• Etiology Insufficient tissue perfusion due to atherosclerosis in the aorta and peripheral arteries Often coexists with coronary artery disease ( CAD ), stroke, atrial fibrillation, and renal disease See risk factors for atherosclerosis PAD usually coexists[amboss.com]
  • […] occur after trauma, neurogenic lesions, occlusive arterial disease, connective tissues disease charac. by reduction of blood flow to the fingers manifested by cutaneous vessel constriction and resulting in blanching (pallor) Raynauds’ Disease unknown etiology[slideshare.net]
  • […] aortic PAD was compiled in 2013, combining the 2005 and 2011 guidelines. [34] Prognosis [ edit ] Individuals with PAD have an "exceptionally elevated risk for cardiovascular events and the majority will eventually die of a cardiac or cerebrovascular etiology[en.wikipedia.org]


  • Peak incidence : 60–80 years of age Sex : References: [1] [2] Epidemiological data refers to the US, unless otherwise specified.[amboss.com]
  • International journal of epidemiology. 1996 Dec 1;25(6):1172-81. Jude EB, Oyibo SO, Chalmers N, Boulton AJ. Peripheral arterial disease in diabetic and nondiabetic patients: a comparison of severity and outcome.[physio-pedia.com]
  • The pathogenesis and risk factors are the same as for coronary artery disease (CAD), and include: Hypertension Dyslipidaemia High LDL and low LDL levels Diabetes Obesity FH of arterial disease Smoking Age Male gender Epidemiology Affects about 10% of[almostadoctor.co.uk]
  • The Edinburgh Claudication Questionnaire: an improved version of the WHO/Rose Questionnaire for use in epidemiological surveys. J Clin Epidemiol. 1992;45:1101–9. 7. O'Hare AM, Glidden DV, Fox CS, Hsu CY.[aafp.org]
  • "Epidemiology, classification, and modifiable risk factors of peripheral arterial disease". Vasc Health Risk Manag. 3 (2): 229–34. doi : 10.2147/vhrm.2007.3.2.229. PMC 1994028. PMID 17580733.[en.wikipedia.org]
Sex distribution
Age distribution


  • This is of important pathophysiological significance and may have clinical implications with regard to the role of pharmacological intervention in severe limb ischaemia. Copyright 1999 W.B. Saunders Company Ltd.[ncbi.nlm.nih.gov]
  • Pathophysiology Plaque formation on the intimal wall that causes partial or complete occlusion Calcification of the medial layer and a gradual loss of elasticity  weakens the arterial walls predisposes to aneurysm, dilation or thrombus formation  artery[slideshare.net]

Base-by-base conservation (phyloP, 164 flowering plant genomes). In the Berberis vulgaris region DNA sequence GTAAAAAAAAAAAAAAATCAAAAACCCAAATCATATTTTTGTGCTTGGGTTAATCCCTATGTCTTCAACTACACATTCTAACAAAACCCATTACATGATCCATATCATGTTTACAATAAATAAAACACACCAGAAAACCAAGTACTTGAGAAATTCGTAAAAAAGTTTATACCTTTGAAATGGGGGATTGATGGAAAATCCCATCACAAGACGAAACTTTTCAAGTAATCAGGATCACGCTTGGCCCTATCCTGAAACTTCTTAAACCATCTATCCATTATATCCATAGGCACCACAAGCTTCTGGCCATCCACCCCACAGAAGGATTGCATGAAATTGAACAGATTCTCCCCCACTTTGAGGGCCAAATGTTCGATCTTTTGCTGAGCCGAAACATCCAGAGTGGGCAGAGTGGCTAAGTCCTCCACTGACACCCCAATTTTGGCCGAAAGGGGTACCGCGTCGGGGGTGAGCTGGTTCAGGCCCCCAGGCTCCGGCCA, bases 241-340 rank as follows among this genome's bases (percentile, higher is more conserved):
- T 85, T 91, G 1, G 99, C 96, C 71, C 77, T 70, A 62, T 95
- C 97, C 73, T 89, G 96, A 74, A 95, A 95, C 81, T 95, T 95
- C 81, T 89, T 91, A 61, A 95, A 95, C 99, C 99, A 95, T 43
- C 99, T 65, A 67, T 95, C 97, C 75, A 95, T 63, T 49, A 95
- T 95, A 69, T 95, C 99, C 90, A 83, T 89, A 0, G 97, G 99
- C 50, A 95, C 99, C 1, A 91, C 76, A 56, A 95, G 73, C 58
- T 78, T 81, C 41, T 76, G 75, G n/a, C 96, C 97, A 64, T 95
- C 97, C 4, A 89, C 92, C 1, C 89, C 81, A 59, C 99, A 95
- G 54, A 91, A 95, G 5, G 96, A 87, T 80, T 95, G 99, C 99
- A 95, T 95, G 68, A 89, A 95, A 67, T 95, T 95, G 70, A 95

• Risk Factors Trauma Thrombosis Inflammation Embolism Atherosclerosis Autoimmune response Smoking Pathophysiology Narrowing of the arterial lumen nor damage to the endothelial lining can result from such factors as atherosclerotic buildup of lipid deposits[rnpedia.com]
  • Diabetes and vascular disease: Pathophysiology, clinical consquences and medical therapy. Circulation 2003;108:1527-1532. Selvin E, Wattanakit K, Steffes MW, Coresh J, Sharrett AR.[physio-pedia.com]
  • "Diabetes and vascular disease pathophysiology, clinical consequences, and medical therapy: Part II". Circulation. 108 (13): 1655–1661. doi : 10.1161/01.cir.0000089189.70578.e2. PMID 14517152.[en.wikipedia.org]


  • How to Treat your CVI Patients who are experiencing Chronic Venous Insufficiency should seek a vascular surgeon as early as possible to prevent further complications.[skinandvein.com]
  • Nursing Intervention Preventive care prevent long periods of standing or sitting that impair venous return elevate legs when sitting, dorsiflex feet at regular intervals to prevent venous pooling if edema occurs, elevate above heart level regular exercise[slideshare.net]
  • Can I prevent peripheral vascular disease? To prevent PVD, take steps to manage the risk factors.[hopkinsmedicine.org]
  • Preventive Services Task Force (2013). Screening for peripheral arterial disease and cardiovascular disease risk assessment with the ankle-brachial index in adults. U.S. Preventive Services Task Force. . Accessed March 24, 2014.[northshore.org]
  • It helps prevent wounds or foot ulcers from becoming infected and painful or resulting in gangrene. Good foot care also helps prevent amputation.[msdmanuals.com]